Getting 10 locations willing to be open to the public for voting for that length of time could be difficult, Dunn said.
In addition, the Republicans want union halls excluded as voting centers, while the Democrats want churches excluded. That much, at least, has been agreed on by both sides.
Other issues, such as Tharp’s request to have the centers located along public transit lines, don’t seem to be deal-breakers, but the number of polling places could be.
“We want the centers in walkable, neighborhood-focused areas, not separated from population centers by state roads,” Tharp said. “They should be located in familiar, accessible buildings.”
By law, the centers would have to comply with the Americans with Disabilities Act, and other regulations from the federal Help America Vote Act would also apply.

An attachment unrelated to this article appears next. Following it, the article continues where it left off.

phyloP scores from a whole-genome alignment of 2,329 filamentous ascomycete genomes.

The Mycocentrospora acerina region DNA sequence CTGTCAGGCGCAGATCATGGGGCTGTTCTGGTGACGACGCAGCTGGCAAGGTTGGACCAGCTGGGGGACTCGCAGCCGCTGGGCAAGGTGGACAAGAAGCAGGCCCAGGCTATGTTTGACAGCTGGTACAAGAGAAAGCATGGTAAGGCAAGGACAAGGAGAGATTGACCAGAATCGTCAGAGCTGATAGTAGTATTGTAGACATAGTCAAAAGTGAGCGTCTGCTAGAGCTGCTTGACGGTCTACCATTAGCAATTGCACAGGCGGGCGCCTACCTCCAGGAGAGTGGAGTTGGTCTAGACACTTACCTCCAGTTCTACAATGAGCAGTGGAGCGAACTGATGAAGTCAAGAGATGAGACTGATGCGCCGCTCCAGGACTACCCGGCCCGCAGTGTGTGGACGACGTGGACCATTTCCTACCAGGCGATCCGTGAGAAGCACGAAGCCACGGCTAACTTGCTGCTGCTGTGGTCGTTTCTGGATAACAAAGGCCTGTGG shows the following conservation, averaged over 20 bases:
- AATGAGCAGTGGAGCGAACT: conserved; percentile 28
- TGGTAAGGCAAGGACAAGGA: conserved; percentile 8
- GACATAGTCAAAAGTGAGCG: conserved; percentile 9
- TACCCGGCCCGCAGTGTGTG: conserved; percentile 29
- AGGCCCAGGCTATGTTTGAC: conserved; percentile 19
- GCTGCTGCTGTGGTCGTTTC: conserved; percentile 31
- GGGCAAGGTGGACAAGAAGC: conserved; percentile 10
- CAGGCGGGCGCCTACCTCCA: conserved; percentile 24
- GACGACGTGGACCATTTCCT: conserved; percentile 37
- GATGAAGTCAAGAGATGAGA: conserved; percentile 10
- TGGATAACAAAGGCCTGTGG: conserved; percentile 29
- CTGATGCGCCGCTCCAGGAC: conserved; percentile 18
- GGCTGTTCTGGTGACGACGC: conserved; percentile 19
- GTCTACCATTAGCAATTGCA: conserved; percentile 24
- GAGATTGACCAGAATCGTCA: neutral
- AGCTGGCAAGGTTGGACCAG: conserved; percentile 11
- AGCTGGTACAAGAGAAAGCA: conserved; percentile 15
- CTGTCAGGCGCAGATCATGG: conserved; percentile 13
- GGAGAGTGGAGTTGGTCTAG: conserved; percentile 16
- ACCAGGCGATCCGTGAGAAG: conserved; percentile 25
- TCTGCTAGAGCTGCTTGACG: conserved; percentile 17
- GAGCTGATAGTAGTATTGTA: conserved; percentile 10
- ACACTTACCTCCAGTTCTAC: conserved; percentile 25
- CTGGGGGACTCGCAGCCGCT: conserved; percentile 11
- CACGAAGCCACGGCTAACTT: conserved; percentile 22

The other major issue which could prove potentially divisive is the Democrats’ request to have more than one location for early voting.
Voters can currently cast an early ballot, starting a month before an election, at the Howard County Courthouse.
Dunn wants to leave that system in place, while Tharp has suggested at least four satellite early voting locations should be considered.
When and if the election board returns to the subject of voting centers, newly appointed Republican member Ann Harrigan and newly appointed Democrat member Derrick Steele will represent the parties. Wilson administered the oath of office to both Steele and Harrigan Friday.
Scott Smith can be reached at 765-454-8569, at firstname.lastname@example.org, or on Twitter @JasonSSmith1.